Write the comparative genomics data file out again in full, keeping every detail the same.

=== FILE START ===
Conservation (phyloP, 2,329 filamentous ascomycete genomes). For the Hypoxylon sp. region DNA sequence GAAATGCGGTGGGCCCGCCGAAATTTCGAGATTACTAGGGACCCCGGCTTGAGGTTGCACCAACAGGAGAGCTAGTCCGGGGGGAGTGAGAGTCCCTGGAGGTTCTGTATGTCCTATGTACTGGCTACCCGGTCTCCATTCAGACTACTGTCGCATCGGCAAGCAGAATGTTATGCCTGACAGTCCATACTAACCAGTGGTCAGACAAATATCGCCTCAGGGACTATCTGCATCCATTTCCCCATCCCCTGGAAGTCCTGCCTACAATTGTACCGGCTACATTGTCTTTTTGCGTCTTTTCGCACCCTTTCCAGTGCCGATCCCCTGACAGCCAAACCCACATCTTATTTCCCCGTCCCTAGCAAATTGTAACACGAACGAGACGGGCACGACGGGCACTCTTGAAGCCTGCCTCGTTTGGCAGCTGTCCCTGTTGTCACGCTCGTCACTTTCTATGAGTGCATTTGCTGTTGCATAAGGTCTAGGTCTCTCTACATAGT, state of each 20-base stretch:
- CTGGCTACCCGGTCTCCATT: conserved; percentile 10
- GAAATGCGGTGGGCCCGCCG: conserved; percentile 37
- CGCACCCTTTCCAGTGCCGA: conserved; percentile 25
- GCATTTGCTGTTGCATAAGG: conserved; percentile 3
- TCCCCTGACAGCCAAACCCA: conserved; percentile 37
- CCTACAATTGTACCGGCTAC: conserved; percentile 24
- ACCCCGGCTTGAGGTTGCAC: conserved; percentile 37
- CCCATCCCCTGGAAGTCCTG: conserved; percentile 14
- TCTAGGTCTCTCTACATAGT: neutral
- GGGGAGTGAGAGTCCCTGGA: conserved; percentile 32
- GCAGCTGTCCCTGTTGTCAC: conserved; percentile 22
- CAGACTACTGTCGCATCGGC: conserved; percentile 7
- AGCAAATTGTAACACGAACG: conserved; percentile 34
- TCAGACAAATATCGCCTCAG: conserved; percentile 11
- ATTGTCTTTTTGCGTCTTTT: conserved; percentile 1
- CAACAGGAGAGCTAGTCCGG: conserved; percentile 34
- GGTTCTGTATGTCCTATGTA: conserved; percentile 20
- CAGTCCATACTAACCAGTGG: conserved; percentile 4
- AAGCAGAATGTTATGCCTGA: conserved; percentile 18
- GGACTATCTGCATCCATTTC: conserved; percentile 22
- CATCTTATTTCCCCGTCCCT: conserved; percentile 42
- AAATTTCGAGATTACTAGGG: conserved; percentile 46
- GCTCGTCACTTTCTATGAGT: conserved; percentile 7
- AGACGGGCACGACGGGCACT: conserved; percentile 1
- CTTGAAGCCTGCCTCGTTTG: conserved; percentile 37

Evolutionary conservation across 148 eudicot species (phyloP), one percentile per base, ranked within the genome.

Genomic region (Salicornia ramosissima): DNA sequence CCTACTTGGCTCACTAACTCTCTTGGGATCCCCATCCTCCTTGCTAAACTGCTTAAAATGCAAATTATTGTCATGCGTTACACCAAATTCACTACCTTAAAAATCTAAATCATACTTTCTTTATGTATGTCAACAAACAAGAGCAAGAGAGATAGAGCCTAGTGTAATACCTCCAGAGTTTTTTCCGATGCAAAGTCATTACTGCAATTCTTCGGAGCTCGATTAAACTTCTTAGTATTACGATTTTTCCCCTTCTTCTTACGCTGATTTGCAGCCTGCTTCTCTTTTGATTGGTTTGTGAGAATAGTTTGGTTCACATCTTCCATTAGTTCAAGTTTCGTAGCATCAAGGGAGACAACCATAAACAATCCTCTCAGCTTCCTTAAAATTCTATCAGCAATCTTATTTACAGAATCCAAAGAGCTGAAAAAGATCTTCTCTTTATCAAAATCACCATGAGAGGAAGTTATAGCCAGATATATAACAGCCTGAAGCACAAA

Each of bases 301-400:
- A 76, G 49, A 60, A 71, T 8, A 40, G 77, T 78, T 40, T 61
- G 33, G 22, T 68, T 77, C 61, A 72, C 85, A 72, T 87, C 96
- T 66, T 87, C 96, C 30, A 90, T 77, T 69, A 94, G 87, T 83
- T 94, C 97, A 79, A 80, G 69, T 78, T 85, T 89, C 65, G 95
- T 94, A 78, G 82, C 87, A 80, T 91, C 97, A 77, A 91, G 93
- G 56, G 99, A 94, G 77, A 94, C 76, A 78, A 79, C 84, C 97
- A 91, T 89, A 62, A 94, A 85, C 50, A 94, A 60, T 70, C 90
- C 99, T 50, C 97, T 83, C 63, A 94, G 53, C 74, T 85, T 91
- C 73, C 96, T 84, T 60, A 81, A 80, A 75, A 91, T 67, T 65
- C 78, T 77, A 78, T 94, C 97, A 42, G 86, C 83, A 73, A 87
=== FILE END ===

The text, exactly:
Conservation (phyloP, 2,329 filamentous ascomycete genomes). For the Hypoxylon sp. region DNA sequence GAAATGCGGTGGGCCCGCCGAAATTTCGAGATTACTAGGGACCCCGGCTTGAGGTTGCACCAACAGGAGAGCTAGTCCGGGGGGAGTGAGAGTCCCTGGAGGTTCTGTATGTCCTATGTACTGGCTACCCGGTCTCCATTCAGACTACTGTCGCATCGGCAAGCAGAATGTTATGCCTGACAGTCCATACTAACCAGTGGTCAGACAAATATCGCCTCAGGGACTATCTGCATCCATTTCCCCATCCCCTGGAAGTCCTGCCTACAATTGTACCGGCTACATTGTCTTTTTGCGTCTTTTCGCACCCTTTCCAGTGCCGATCCCCTGACAGCCAAACCCACATCTTATTTCCCCGTCCCTAGCAAATTGTAACACGAACGAGACGGGCACGACGGGCACTCTTGAAGCCTGCCTCGTTTGGCAGCTGTCCCTGTTGTCACGCTCGTCACTTTCTATGAGTGCATTTGCTGTTGCATAAGGTCTAGGTCTCTCTACATAGT, state of each 20-base stretch:
- CTGGCTACCCGGTCTCCATT: conserved; percentile 10
- GAAATGCGGTGGGCCCGCCG: conserved; percentile 37
- CGCACCCTTTCCAGTGCCGA: conserved; percentile 25
- GCATTTGCTGTTGCATAAGG: conserved; percentile 3
- TCCCCTGACAGCCAAACCCA: conserved; percentile 37
- CCTACAATTGTACCGGCTAC: conserved; percentile 24
- ACCCCGGCTTGAGGTTGCAC: conserved; percentile 37
- CCCATCCCCTGGAAGTCCTG: conserved; percentile 14
- TCTAGGTCTCTCTACATAGT: neutral
- GGGGAGTGAGAGTCCCTGGA: conserved; percentile 32
- GCAGCTGTCCCTGTTGTCAC: conserved; percentile 22
- CAGACTACTGTCGCATCGGC: conserved; percentile 7
- AGCAAATTGTAACACGAACG: conserved; percentile 34
- TCAGACAAATATCGCCTCAG: conserved; percentile 11
- ATTGTCTTTTTGCGTCTTTT: conserved; percentile 1
- CAACAGGAGAGCTAGTCCGG: conserved; percentile 34
- GGTTCTGTATGTCCTATGTA: conserved; percentile 20
- CAGTCCATACTAACCAGTGG: conserved; percentile 4
- AAGCAGAATGTTATGCCTGA: conserved; percentile 18
- GGACTATCTGCATCCATTTC: conserved; percentile 22
- CATCTTATTTCCCCGTCCCT: conserved; percentile 42
- AAATTTCGAGATTACTAGGG: conserved; percentile 46
- GCTCGTCACTTTCTATGAGT: conserved; percentile 7
- AGACGGGCACGACGGGCACT: conserved; percentile 1
- CTTGAAGCCTGCCTCGTTTG: conserved; percentile 37

Evolutionary conservation across 148 eudicot species (phyloP), one percentile per base, ranked within the genome.

Genomic region (Salicornia ramosissima): DNA sequence CCTACTTGGCTCACTAACTCTCTTGGGATCCCCATCCTCCTTGCTAAACTGCTTAAAATGCAAATTATTGTCATGCGTTACACCAAATTCACTACCTTAAAAATCTAAATCATACTTTCTTTATGTATGTCAACAAACAAGAGCAAGAGAGATAGAGCCTAGTGTAATACCTCCAGAGTTTTTTCCGATGCAAAGTCATTACTGCAATTCTTCGGAGCTCGATTAAACTTCTTAGTATTACGATTTTTCCCCTTCTTCTTACGCTGATTTGCAGCCTGCTTCTCTTTTGATTGGTTTGTGAGAATAGTTTGGTTCACATCTTCCATTAGTTCAAGTTTCGTAGCATCAAGGGAGACAACCATAAACAATCCTCTCAGCTTCCTTAAAATTCTATCAGCAATCTTATTTACAGAATCCAAAGAGCTGAAAAAGATCTTCTCTTTATCAAAATCACCATGAGAGGAAGTTATAGCCAGATATATAACAGCCTGAAGCACAAA

Each of bases 301-400:
- A 76, G 49, A 60, A 71, T 8, A 40, G 77, T 78, T 40, T 61
- G 33, G 22, T 68, T 77, C 61, A 72, C 85, A 72, T 87, C 96
- T 66, T 87, C 96, C 30, A 90, T 77, T 69, A 94, G 87, T 83
- T 94, C 97, A 79, A 80, G 69, T 78, T 85, T 89, C 65, G 95
- T 94, A 78, G 82, C 87, A 80, T 91, C 97, A 77, A 91, G 93
- G 56, G 99, A 94, G 77, A 94, C 76, A 78, A 79, C 84, C 97
- A 91, T 89, A 62, A 94, A 85, C 50, A 94, A 60, T 70, C 90
- C 99, T 50, C 97, T 83, C 63, A 94, G 53, C 74, T 85, T 91
- C 73, C 96, T 84, T 60, A 81, A 80, A 75, A 91, T 67, T 65
- C 78, T 77, A 78, T 94, C 97, A 42, G 86, C 83, A 73, A 87